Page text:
(Part 5 of 10)
Everyone has a horror story about losing part of their thesis. In my case it wasn’t so bad, just a day or two’s notes I’d typed out a year or two back which weren’t there when I came to check something. I was lucky because I had a day or two spare to write them out again.
Mostly though, I don’t have a horror story because I’m fairly obsessive about backups. Here a measure of paranoia is useful, because basically, the thesis is your life and your life’s work. Computers fail and die. Computers have accidents (a friend’s 2 year old poured a glass of cola into his laptop keyboard!). Computers get stolen.
If you do not know how to back up your thesis then learn. Now!
Here’s how I did it. Pick what works for you.
- Work out what you need to back up. Backing up half of your research is better than nothing, but you don’t want to miss anything. I had a single Research folder on the computer, plus my email mailbox. With those backed up, I was pretty good.
- Every day or so I put a copy of my recent files on my flash disk I carried around with me. If it was important I made sure I had a copy at the end of the day (or even at lunchtime). That included the EndNote database if I’d make lots of edits or additions. Flash disks are cheap. Go get one.
- I’d regularly burn a thesis CD or DVD with all my notes, drafts, bibliographic databases, downloaded material, essential fonts and emails!. CDs are really cheap. Don’t lose a whole lot of work because you were too cheap to spend less than 50 cents on a CD. If you don’t know how to burn a CD then get someone to teach you.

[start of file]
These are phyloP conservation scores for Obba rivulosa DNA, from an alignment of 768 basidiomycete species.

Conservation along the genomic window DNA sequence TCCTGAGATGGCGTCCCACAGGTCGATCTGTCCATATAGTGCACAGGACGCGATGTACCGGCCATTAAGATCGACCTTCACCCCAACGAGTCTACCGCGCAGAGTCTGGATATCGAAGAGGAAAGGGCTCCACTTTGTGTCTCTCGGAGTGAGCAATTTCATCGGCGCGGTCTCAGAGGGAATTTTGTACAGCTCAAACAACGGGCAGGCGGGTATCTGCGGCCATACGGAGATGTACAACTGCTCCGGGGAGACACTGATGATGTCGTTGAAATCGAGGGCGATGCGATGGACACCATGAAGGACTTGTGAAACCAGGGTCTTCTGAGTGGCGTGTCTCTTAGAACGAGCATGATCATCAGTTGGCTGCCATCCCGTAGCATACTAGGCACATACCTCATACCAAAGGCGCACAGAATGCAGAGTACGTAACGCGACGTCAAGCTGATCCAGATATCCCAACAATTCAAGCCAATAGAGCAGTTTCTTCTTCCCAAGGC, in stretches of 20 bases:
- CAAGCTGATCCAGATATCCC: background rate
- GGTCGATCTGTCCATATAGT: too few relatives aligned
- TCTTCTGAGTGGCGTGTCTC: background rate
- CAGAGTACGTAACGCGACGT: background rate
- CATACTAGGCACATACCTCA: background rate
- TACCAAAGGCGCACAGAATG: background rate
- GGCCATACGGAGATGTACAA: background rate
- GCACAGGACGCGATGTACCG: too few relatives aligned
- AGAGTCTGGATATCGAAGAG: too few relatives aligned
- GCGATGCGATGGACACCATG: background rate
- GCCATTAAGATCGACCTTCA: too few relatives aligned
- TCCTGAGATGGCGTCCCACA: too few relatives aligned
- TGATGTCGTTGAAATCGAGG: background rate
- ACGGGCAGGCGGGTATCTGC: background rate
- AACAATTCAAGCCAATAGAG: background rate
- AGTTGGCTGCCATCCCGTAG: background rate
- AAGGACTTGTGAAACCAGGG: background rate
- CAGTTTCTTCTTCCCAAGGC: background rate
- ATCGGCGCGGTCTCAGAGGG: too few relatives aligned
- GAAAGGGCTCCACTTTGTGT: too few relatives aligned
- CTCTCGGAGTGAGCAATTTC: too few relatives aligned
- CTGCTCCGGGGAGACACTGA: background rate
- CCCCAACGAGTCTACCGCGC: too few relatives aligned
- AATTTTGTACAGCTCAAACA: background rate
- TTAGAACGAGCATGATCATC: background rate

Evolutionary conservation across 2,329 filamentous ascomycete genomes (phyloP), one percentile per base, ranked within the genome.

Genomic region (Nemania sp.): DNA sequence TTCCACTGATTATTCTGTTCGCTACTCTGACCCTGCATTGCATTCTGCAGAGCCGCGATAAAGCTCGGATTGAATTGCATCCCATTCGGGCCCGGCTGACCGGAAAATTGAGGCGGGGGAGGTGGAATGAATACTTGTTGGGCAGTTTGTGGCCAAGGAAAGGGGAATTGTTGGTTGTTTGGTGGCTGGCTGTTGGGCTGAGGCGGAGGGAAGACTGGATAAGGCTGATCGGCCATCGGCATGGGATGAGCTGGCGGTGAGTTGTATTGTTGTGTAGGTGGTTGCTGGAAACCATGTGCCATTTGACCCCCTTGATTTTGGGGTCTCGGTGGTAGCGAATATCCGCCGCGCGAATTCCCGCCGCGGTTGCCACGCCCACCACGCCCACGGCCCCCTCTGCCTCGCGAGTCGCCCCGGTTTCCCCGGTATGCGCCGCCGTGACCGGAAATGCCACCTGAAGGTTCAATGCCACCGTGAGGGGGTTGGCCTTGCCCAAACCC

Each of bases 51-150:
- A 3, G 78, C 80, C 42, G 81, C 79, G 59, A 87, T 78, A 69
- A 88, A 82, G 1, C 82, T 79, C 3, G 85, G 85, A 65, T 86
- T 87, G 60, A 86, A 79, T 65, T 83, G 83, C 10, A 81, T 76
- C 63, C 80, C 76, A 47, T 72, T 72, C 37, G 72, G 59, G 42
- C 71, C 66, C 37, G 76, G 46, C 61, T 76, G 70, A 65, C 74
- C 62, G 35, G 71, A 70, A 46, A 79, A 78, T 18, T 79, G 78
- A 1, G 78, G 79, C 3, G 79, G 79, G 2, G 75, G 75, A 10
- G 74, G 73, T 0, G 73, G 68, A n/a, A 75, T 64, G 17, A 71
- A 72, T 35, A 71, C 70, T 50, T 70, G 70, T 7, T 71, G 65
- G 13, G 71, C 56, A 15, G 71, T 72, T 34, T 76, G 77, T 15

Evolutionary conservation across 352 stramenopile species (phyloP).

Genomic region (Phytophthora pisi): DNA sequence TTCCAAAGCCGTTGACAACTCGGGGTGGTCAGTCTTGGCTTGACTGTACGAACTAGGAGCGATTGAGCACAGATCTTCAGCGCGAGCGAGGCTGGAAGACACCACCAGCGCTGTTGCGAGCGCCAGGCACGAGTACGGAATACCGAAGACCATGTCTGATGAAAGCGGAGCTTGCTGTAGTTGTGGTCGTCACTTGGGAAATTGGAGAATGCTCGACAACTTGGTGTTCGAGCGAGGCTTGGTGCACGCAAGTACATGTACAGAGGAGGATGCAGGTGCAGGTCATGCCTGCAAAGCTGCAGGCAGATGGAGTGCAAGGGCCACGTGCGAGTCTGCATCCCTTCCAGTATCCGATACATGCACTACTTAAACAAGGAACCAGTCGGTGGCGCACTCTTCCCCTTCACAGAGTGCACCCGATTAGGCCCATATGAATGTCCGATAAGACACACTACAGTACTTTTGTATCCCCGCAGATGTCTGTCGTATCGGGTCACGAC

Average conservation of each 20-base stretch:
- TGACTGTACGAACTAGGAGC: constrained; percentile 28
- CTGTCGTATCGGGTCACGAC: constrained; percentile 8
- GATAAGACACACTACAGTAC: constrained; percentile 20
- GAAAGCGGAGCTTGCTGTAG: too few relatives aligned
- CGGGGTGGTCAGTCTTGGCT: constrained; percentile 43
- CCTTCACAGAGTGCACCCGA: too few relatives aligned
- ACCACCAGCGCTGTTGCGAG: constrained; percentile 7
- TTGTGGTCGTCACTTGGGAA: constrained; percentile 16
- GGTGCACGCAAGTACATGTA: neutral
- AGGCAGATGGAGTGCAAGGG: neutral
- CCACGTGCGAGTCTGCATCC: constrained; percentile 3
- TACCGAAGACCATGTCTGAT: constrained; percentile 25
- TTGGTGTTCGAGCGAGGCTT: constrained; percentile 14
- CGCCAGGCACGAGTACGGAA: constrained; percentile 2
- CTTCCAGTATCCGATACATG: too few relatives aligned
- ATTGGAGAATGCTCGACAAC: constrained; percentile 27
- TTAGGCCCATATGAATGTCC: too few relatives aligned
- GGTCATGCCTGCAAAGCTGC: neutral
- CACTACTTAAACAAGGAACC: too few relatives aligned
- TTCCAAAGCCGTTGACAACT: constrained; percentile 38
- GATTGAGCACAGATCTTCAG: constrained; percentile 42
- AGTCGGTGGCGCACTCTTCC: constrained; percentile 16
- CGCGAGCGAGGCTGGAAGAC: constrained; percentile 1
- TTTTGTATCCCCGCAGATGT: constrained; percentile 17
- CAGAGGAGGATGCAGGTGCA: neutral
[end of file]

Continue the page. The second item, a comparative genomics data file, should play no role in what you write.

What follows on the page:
- At any significant milestone in the writing I’d print out a draft of that writing and put it in the filing cabinet. Worst case scenario I can type it in again from the paper (and it would be all cited properly – see the footnoting post earlier).
- Sometimes I’d dump the thesis stuff to my iPod’s hard drive. Big disk that allowed me to keep multiple versions of the thesis. Not necessarily easy to bring back on another computer though. A straight USB hard disk would do the trick too.
- Off-site storage is useful too. If your house burns down and takes the computer, your printing and your backups with it, what will you do? In my (obsessive) case, I left a CD backup every now and then with someone I trusted. You might also look at using an online storage facility.
- Always backup your work before you or someone else does something to your computer. New versions of Mac OS X or Windows, upgrades to your primary writing tools (e.g. MS Office and EndNote), and new hardware shouldn’t happen until you have a copy of your most recent work made. If you’re near to the end of the thesis and all your writing tools are working well, then hold off changing anything until you’ve submitted.
- Check your backup worked. Obvious, really, but try to get a file or set of files back from the backup and see if they’re usable.
- Clearly label your backups. A bunch of unlabeled CDs is a nightmare to find a file on.
Mostly, it’s just common sense. If your work is important to you then make sure you won’t lose it.
As a former database administrator for large computer systems I’m pretty paranoid about making sure my work is recoverable, but you have to pick the level of risk you want to take. Just remember how you will justify it to your ‘significant other’ and your supervisor.